flower crown moments
A few days ago Dave offered to take Nettie to the zoo for the morning, and I decided to stay home and make flower crowns. Another mom might have waited to do that when her children were home to help, but I wanted to enjoy it. So I did it by myself. I'm not even going to qualify that.
I was inspired via Instagram by a lovely friend from the Netherlands, who shared photos of her boys in their flower crowns. They were celebrating solstice. I was late to the party, as usual. Actually I just never go to parties. But, as my friend pointed out, with all my garden flowers, I would be able to make a very nice crown for Nettie. I have what I'm calling a "cutting garden" this year, which means that I have flowers that look good once they are removed from my poorly-planned, overcrowded, mess of a garden. I have been bringing in and giving away as many as I can, because they're not particularly picturesque where they are, except from just the right angle.
My beds looked good for oh, I'd say about two days, after which time a string of thunderstorms toppled, crippled, or maimed all but one of my hollyhocks, which are now also ravaged by rust or scab or some other horrifying derma-botana-logical condition which has made them so unsightly that even though they are still blooming in an amazing variety of colors, I'm very close to cutting them all back and being done with the whole thing.
My herbs are out-of-control, which is apparently the state of herbs. You either don't have them or you have scads of them and have to start pulling out everything you see. I found mint in my sweet peas yesterday that was four feet tall. I think that must be some sort of record. The Bells of Ireland, which I was so happy to see coming up on their own this spring, are lying in the most unsightly way, their stems splayed in every direction, the bells coated with mud. Cilantro has gone to seed everywhere and the poppies have popped and popped until frankly, I'm sick of their weak, bobbing heads and their petals dropping all over the place. I've pulled thousands of volunteer morning glories. Thousands. They just keep coming, winding their sneaky little tentacles around the spindly necks of my phlox and autumn clematis.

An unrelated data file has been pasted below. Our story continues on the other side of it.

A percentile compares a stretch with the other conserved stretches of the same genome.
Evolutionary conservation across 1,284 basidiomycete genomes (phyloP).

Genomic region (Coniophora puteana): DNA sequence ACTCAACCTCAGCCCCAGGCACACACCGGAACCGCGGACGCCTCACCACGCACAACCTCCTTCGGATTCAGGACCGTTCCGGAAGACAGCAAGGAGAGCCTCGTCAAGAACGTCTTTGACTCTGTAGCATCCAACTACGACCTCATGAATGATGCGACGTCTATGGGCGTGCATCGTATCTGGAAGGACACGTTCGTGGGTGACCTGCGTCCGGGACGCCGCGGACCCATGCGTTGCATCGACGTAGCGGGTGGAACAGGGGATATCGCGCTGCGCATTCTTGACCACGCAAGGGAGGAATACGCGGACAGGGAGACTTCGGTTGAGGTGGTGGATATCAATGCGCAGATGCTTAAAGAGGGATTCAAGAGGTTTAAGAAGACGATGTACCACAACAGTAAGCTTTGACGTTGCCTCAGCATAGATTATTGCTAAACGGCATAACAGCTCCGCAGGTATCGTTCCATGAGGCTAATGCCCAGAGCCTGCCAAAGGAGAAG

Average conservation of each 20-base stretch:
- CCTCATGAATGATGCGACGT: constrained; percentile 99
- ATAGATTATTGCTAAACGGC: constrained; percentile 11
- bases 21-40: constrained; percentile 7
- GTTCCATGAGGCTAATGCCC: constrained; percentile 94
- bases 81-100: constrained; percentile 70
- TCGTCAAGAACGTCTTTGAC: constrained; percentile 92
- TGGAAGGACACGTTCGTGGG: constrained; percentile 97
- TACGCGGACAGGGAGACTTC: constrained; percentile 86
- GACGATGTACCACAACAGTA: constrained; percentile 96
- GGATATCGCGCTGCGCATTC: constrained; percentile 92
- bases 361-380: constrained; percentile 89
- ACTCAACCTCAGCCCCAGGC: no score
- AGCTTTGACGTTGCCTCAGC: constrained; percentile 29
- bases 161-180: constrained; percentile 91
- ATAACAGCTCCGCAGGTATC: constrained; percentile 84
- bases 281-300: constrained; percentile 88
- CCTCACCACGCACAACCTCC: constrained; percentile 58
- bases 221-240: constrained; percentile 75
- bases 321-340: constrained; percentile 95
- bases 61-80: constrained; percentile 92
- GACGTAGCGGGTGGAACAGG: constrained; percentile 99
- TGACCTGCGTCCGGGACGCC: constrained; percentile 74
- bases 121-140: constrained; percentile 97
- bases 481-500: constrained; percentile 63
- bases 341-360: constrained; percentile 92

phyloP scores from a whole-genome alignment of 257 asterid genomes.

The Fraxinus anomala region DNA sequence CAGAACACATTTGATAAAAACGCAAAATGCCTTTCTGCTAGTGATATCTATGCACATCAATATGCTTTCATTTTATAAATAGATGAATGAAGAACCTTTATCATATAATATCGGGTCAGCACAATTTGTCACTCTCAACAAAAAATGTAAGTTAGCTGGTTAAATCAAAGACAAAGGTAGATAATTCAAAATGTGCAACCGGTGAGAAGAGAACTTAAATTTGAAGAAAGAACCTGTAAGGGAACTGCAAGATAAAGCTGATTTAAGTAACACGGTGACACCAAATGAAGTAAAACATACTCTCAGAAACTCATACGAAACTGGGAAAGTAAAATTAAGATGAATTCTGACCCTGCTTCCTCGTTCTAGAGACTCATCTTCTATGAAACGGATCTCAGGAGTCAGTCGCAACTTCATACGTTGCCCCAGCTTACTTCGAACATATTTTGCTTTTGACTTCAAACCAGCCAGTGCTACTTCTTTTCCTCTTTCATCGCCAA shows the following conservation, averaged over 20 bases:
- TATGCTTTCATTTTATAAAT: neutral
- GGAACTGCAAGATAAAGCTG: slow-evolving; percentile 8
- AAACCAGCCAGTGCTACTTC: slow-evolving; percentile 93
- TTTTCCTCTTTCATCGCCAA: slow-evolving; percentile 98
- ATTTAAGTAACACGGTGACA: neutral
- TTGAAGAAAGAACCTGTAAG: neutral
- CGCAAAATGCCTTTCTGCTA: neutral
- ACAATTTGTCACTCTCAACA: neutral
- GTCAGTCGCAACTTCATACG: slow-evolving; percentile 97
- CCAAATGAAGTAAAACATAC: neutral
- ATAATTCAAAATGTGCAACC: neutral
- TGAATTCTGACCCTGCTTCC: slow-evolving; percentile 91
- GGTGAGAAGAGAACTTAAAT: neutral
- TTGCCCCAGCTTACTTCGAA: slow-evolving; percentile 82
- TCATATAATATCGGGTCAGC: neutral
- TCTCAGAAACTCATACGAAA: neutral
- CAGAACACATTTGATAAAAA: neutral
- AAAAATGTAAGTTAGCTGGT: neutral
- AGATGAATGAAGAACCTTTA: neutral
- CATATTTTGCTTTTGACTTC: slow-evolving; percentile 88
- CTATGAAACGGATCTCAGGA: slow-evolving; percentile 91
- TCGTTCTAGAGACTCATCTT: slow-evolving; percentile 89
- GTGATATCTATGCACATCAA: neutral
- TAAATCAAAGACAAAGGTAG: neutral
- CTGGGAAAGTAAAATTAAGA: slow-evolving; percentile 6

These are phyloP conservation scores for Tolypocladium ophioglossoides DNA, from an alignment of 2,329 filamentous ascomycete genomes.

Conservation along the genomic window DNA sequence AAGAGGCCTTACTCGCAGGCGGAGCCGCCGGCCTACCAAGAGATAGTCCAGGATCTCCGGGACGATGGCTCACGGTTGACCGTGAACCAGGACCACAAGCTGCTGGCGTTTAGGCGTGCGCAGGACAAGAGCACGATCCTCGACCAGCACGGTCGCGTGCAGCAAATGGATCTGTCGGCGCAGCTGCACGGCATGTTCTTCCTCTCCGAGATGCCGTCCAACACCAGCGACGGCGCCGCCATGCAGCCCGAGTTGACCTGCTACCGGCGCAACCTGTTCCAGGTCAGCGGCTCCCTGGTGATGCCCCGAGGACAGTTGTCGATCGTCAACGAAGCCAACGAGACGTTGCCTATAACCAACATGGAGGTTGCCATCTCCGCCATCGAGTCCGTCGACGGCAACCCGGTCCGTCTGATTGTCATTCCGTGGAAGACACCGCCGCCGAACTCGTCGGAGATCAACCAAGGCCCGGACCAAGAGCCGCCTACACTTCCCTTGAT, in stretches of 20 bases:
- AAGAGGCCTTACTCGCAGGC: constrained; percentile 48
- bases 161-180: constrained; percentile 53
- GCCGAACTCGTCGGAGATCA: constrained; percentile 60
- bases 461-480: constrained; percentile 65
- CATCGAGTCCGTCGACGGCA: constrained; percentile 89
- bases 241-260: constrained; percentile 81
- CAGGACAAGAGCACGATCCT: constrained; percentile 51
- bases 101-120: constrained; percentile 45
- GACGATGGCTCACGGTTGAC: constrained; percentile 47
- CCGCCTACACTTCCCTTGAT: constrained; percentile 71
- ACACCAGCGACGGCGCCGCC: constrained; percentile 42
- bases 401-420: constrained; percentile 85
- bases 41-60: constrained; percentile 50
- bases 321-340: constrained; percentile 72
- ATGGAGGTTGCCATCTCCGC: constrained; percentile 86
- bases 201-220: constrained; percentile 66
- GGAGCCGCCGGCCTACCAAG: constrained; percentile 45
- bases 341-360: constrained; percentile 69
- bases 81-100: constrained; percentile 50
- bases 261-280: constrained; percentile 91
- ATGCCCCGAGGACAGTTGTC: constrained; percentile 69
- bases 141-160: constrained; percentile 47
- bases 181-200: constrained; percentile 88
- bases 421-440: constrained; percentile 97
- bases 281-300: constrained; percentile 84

But flower crowns.
They're so romantic and whimsical, like something from a fairy-tale or a dream. Because who, in real life, has time to make a flower crown, and who, in real life, is going to wear one? Outside of a wedding or something, I really don't know. They seem so frivolous. You can only wear one once, and then the flowers shrivel up and all you can do is maybe hang it on the wall for nostalgia. And honestly, I knew there was no chance that Nettie was going to wear hers for more than a few minutes, hopefully just long enough to snap a few photos. So it's kind of a flaky way to spend your time, right?
That's how I felt about my "flower crown moment" for most of the week. A little flaky. I mean, I wanted to have fun, but most of the time I was working on the crown I was feeling guilty that I didn't go to the zoo with Nettie. And then Dave called me from the zoo to tell me that one of my very best lady-friends was at the zoo with her three little boys who are under four, and I felt a whole lot guiltier. I mean, there she was momming it up hardcore, and here I was at home in my quiet house, making a blasted flower crown.
Actually I didn't stop with Nettie's crown. Despite the guilt, I ended up being so inspired that I made a few tiny crowns for some little felted mice, (talk about frivolous), and I shared photos on Facebook and Instagram. People really liked them. Like, a lot. More than they've liked anything I've posted recently. And I'm pretty sure it was the flower crowns that people liked, not so much the mice. Strangely, not a single person complained that I was being flaky.
So I've been thinking about why a flower crown has so much appeal, what it is that we're responding to. Then I looked at the photos again and thought, "Oh, Rosanna, stop making everything so complicated. They're just pretty, that's all." And they are pretty, even beautiful. Not in a complex way. Not because of composition or lighting or design. They're just pretty flowers that will be faded tomorrow. And sometimes, that's what makes something beautiful: the transience. The impermanence. The frivolousness of something spent just for beauty's sake. That's why I garden, and why I'll try again next year, even if I only enjoy my beds for two days. I have spent so much of my adult life working toward something, and never stopping once I get there, to enjoy it. It's such a sad way to live, never celebrating, never being frivolous.
I'll be making more flower crowns, for Nettie, for felted animal friends, for myself, maybe others. And I'm going to try not to feel guilty. We don't need more guilt. We need more flower crowns, or at least flower crown moments.